Consciousness - Yoga for the mind
by Abhishek Thakore
Answers to these questions came to me as I clicked a google ad that took me to Lumosity.com.
Science once believed that mental ability was fixed after childhood – but in the last few decades neuroscientists have discovered that brains keep growing through new neurons and connections. Using this scientific research as a basis, Lumosity has created exercises to target core cognitive processes – memory, attention, and flexibility.
The most important insight for me was the realisation that my performance depends on my mindfulness. The tightly timed games also act as ‘biofeedback’ – the moment attention dwindles to a thought, it reflects back in the game. Most often, attention comes back. After a while, I was also occasionally able to witness this phenomenon of the mind – the possibility of seeing the mind operate closely is exciting.
The charts to track daily progress, your percentile score (how you compare to 25 million other users divided by age group) and analysis of your performance will appeal to the left-brained. At the same time, tips to improve both from the site and the users as well as snippets explaining the science behind the process are neat add-ons. With partners like Stanford, Harvard and Berkeley,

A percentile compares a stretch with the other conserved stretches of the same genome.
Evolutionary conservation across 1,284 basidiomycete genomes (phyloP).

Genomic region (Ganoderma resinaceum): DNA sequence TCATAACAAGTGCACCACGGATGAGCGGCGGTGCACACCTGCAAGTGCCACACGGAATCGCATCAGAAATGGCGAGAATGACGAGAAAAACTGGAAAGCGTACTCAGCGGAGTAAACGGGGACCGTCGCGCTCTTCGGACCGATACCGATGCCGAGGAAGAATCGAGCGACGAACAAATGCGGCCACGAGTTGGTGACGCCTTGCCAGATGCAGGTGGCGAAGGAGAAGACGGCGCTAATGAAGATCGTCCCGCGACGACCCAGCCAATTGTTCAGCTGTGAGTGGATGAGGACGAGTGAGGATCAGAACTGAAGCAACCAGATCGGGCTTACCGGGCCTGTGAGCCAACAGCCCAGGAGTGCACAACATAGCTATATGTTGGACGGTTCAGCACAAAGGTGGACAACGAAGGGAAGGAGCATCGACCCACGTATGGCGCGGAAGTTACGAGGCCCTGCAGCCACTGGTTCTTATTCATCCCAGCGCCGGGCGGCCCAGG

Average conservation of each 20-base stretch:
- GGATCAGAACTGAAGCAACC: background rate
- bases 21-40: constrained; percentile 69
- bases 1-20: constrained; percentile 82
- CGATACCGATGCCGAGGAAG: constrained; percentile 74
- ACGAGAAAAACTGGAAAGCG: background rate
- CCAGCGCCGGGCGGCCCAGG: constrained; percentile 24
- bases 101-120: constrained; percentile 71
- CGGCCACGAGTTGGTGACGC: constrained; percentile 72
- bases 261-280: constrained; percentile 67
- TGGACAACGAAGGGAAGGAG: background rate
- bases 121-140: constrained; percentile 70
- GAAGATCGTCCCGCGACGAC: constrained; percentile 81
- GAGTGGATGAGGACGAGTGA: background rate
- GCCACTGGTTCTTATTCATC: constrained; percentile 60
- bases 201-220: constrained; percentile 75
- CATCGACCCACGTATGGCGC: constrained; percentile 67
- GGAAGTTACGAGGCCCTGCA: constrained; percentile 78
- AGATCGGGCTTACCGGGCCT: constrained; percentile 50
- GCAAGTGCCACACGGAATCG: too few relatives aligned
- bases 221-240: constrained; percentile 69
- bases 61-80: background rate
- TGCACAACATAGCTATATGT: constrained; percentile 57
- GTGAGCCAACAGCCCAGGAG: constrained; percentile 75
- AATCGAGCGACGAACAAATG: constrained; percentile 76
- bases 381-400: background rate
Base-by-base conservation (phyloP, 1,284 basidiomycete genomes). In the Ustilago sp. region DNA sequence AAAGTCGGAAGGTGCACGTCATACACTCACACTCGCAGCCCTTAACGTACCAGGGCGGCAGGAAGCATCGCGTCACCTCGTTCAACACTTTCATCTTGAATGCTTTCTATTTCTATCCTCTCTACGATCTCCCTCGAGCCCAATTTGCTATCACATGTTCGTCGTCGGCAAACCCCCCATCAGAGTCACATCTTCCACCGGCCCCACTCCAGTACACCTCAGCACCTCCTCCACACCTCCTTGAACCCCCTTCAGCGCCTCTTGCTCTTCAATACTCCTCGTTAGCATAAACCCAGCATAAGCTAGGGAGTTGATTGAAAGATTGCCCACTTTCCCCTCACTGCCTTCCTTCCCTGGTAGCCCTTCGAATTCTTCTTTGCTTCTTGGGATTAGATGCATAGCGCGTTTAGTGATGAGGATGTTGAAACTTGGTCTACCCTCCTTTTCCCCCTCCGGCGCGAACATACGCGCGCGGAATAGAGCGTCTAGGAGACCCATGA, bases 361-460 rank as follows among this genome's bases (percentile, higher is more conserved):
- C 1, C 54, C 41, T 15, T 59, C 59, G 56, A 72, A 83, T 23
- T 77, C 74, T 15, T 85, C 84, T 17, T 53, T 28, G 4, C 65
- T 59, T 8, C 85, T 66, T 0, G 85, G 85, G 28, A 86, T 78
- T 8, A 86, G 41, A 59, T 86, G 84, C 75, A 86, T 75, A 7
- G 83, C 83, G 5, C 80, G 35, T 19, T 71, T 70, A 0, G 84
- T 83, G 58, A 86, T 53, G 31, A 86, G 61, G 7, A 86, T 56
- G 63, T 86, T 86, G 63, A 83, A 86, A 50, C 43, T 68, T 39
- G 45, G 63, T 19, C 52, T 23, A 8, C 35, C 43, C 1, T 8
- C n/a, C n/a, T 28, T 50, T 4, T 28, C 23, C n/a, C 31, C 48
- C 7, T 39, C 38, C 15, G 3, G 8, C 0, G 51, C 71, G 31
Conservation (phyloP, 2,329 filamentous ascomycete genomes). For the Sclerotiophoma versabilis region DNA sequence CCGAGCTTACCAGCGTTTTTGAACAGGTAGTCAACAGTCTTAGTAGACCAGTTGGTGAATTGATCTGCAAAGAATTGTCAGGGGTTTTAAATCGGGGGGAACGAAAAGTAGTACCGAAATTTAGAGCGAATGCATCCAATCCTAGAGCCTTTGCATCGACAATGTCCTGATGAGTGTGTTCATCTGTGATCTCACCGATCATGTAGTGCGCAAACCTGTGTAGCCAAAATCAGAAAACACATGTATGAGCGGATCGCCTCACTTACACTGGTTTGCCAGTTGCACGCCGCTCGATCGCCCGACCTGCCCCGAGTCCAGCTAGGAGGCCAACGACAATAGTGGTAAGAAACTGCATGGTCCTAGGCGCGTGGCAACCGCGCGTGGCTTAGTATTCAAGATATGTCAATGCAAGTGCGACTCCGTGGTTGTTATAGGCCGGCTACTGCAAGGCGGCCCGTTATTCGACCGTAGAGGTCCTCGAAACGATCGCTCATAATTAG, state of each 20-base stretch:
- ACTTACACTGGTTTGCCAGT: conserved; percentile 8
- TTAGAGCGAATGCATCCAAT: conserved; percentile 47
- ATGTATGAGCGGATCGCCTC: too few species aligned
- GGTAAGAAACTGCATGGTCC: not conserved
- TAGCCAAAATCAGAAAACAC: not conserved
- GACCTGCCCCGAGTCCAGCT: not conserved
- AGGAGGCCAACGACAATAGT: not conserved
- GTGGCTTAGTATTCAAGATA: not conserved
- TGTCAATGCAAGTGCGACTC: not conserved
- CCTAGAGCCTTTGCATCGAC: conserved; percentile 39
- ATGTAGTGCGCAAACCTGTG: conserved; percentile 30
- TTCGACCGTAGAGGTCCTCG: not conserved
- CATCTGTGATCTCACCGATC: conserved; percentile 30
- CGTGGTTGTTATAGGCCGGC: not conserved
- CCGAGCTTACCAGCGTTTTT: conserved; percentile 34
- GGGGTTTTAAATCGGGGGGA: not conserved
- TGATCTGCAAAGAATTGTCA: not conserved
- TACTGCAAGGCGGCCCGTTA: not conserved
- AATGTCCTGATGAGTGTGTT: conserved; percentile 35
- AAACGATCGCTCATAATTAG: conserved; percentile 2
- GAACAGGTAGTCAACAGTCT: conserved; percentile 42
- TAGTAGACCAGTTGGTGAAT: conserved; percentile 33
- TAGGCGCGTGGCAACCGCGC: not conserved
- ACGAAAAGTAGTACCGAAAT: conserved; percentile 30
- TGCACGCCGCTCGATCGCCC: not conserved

Lumosity is a part of the Human Cognition Project which aims to understand our brain better. It has the scientific credibility to take it beyond just a games site to something more beneficial.
Subscription priced at $80/year may seem steep but I doubt if any shorter duration training would have lasting benefits. Also sharing your account with anyone else will mean the reports and statistics will get diluted. However, the four-day trail lets you sample the site and a few games for free. Would recommend checking it out!
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